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kisahawklin ([personal profile] kisahawklin) wrote in [community profile] 15_minute_ficlets2014-09-07 12:16 pm

Prompt #202

If you wish to do this as a spontaneous exercise, don't look at the word until you're ready to write (I recommend having Write or Die open in another tab). If you're going to mull over the word and write later, peek away.

Once you've completed your ficlet, please either comment here, or post a link to it, if you're posting on your own journal. Feel free to reference the community or number of the prompt in your outside posts, but if you use the actual word, please put it under a cut to avoid spoiling others, should they want to write spontaneously.

Today's word is: tea

tea [tee]

noun

1. the dried and prepared leaves of a shrub, Camellia sinensis, from which a somewhat bitter, aromatic beverage is prepared by infusion in hot water.
2. the shrub itself, extensively cultivated in China, Japan, India, etc., and having fragrant white flowers.
Compare tea family.
3. the beverage so prepared, served hot or iced.
4. any kind of leaves, flowers, etc., so used, or any plant yielding them.
5. any of various infusions prepared from the leaves, flowers, etc., of other plants, and used as beverages or medicines.
6. beef bouillon.
7. British. any meal, whether a light snack or one consisting of several courses, eaten in the late afternoon or in the evening; any meal other than dinner, eaten after the middle of the afternoon.

Idioms
10. one's cup of tea, something suitable, appropriate, or attractive to one: Horror movies and westerns are just not my cup of tea.

If you've missed a word or twelve and would like to catch up, please see the Master List.

[personal profile] gisil 2014-09-16 08:37 pm (UTC)(link)
Hildegarde said that tea was a substance for the sick. Hildegarde never drank tea in Gisela's presence, but she made tea for Gisela when she was sick, and there was the yarrow root tea that marked a poignant moment for Gisela, when her childhood officially ended. Not that beginning her cycle marked the end of her childhood, but on that same night she saw Geroen again, for the first time after being abroad for Hildegarde's debut.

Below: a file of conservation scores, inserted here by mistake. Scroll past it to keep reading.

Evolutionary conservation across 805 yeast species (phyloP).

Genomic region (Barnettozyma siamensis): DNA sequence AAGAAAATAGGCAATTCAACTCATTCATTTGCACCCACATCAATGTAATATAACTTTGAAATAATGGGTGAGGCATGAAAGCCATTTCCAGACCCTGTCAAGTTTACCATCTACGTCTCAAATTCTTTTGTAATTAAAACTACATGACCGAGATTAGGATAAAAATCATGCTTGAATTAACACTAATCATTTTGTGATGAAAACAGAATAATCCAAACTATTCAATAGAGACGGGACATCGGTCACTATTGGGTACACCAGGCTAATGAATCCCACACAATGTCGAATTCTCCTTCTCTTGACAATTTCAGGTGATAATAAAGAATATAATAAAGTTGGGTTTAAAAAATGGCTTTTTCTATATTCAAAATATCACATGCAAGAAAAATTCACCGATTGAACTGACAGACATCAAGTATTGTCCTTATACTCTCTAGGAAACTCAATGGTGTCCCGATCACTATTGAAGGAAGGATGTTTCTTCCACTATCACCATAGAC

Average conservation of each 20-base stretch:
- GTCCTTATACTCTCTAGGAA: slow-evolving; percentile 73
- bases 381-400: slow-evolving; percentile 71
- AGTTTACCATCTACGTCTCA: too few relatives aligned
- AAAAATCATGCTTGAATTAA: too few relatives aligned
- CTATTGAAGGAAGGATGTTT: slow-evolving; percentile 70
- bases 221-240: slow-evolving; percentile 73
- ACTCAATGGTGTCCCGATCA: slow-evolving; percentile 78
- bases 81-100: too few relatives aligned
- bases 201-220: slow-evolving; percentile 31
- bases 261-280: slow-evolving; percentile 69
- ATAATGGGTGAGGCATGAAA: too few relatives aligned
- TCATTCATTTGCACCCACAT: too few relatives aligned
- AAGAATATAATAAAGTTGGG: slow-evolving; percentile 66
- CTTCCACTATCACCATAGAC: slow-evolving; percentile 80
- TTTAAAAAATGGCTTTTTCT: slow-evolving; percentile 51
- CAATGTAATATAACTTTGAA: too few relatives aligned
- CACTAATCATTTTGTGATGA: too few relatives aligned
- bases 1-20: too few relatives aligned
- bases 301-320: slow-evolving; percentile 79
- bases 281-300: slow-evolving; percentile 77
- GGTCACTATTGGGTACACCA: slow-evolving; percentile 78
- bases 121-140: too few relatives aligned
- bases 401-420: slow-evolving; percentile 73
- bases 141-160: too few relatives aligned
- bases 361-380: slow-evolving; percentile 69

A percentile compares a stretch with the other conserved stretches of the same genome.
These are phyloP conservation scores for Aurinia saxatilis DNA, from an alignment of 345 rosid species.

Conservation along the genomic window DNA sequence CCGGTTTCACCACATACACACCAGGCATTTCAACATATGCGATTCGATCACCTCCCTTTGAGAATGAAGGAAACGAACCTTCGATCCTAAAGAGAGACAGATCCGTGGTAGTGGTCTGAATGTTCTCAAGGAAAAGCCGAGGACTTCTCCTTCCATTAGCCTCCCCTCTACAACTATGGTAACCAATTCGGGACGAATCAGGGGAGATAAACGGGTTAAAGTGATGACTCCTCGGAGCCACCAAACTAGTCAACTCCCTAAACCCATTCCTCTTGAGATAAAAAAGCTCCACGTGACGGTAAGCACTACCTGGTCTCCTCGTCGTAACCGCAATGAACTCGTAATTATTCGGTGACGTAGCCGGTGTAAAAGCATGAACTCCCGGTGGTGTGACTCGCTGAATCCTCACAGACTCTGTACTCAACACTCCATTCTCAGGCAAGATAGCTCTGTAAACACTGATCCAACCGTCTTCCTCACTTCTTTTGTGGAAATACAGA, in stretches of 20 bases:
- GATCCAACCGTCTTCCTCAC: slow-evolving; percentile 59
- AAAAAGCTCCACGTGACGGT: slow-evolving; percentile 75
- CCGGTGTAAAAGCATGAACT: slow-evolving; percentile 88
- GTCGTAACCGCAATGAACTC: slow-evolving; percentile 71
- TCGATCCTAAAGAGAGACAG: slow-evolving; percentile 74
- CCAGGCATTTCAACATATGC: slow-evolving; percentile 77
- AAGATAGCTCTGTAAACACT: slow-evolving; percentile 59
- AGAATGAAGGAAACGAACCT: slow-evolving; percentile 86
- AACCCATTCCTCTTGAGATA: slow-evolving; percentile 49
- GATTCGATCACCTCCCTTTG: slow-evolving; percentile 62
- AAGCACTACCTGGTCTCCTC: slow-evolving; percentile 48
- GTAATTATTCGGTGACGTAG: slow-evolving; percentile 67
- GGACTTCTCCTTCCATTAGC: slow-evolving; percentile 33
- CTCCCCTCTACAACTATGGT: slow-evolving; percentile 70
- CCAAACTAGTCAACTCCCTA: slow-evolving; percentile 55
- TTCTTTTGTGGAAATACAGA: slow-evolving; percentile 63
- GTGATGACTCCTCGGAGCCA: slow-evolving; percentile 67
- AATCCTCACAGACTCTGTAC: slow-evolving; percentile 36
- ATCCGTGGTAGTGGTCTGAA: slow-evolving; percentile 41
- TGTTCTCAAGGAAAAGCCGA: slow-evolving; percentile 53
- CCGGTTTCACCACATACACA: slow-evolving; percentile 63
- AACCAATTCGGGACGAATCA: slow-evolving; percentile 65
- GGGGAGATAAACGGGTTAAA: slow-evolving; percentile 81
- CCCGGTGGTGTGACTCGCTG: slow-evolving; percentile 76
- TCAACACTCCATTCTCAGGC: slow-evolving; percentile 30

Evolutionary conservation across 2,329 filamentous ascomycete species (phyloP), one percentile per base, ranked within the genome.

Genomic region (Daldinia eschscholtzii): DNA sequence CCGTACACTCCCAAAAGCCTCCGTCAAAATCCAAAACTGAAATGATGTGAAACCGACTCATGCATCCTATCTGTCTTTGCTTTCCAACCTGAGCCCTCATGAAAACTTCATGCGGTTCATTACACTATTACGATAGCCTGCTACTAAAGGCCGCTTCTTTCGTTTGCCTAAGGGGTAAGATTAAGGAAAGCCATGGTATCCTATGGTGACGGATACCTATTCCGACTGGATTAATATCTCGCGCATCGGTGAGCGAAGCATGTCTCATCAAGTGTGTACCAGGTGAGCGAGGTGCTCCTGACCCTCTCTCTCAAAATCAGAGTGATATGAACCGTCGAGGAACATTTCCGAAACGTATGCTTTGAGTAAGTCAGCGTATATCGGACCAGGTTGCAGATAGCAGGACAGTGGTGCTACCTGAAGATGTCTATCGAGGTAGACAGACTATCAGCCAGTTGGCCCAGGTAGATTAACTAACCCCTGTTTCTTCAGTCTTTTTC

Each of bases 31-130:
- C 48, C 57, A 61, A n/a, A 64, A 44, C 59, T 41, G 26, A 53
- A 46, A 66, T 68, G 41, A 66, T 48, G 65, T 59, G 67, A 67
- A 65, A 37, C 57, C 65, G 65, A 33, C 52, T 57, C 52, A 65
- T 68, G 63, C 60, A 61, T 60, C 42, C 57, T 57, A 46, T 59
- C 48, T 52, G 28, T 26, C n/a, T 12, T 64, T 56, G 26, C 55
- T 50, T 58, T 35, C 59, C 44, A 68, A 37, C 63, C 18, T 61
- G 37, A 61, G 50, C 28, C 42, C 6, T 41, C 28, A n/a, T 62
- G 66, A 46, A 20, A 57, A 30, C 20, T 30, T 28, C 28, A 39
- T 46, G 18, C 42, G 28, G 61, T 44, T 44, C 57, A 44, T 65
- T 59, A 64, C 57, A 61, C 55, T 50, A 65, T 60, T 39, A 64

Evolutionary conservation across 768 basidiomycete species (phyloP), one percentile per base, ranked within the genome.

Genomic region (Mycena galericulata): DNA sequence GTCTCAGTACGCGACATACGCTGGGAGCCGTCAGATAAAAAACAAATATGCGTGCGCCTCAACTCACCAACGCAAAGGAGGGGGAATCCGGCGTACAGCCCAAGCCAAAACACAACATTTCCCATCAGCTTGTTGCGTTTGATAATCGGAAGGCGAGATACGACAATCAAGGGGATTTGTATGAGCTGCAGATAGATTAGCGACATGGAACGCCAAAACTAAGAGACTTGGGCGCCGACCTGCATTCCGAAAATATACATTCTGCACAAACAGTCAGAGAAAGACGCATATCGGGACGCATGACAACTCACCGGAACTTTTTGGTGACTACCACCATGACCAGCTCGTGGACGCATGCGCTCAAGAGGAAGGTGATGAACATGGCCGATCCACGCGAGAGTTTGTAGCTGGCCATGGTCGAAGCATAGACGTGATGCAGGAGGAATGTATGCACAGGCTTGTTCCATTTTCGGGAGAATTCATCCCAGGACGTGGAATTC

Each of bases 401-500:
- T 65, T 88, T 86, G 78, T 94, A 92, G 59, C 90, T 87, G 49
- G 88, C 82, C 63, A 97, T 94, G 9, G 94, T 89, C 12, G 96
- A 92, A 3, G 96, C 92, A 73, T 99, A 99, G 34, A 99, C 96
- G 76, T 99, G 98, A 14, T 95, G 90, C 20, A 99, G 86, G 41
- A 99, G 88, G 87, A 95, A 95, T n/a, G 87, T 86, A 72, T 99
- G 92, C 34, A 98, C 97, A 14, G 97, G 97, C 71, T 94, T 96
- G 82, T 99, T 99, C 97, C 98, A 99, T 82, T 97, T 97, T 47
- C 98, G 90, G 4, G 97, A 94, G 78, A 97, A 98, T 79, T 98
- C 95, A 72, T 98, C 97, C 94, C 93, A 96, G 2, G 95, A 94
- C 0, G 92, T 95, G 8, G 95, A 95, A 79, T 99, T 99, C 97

Gisela suffered as the carriage swayed and jerked over rocks on the inclining path toward the castle. She was only dimly aware of Hildegarde rapping on the carriage roof in the moonlight, then bringing Gisela out into the darkness. Camomile flowers blinked beneath the moonlight like dim stars across the meadow. The yarrow plant Hildegarde wanted to find was near an outcropping of rock. It was a tall, spindly plant with yellow-orange flowers, and Hildegarde said it would ease Gisela's menstrual pain.

Like this, Hildegarde ended the glamour of London. Dressed plainly and barefoot, she gathered sheaves of yarrow, cheese-colored flowers and long, toothy leaves, as though days before she hadn't been weighed down with diamonds around her throat and in a tiara on her black hair. As Hildegarde's companion, Gisela had not participated in the festivities. She regarded the older girl with awe in all cases. She knew that Hildegarde did not like the role she was being pushed into as she became a maturing woman, but Hildegarde did not have a good excuse to balk. Not yet.

After Hildegarde gathered the herb, she demanded the carriage let her off at the winery, where her brothers lived. The peculiar smell of the winery made Gisela's insides recoil as she numbly followed Hildegarde into the dark, high-ceilinged room. Hildegarde shouted for her brothers to come down, and sleepily they did. Gisela's heart came into her throat when she saw Geroen, whose eyes were immediately on her.

As Hildegarde and Oskar greeted one another warmly, Geroen approached Gisela slowly, looking at her as though she were a figment from a dream, instead of a girl hot and feverish from her first cramps. He took her to the sofa while Hildegarde and Oskar brewed the tea together in the kitchen. Gisela could hear their laughter. Though half-siblings, Hildegarde and Oskar looked like twins, with their mother's black, spiraling hair, pale skintone, and violet-colored eyes. They sounded alike too.

Geroen, who was fully Hildegarde's brother, did not resemble her at all. He had tawny red hair, green eyes, more resembling his father. He had changed in the past year. His hair was longer, and greater lent the appearance of a mane to his leonine features. His eyes, which were like a cat's, regarded Gisela seriously in the semi-darkness. Her face burned, because while she had been in London with Hildegarde, she had thought of Geroen every night.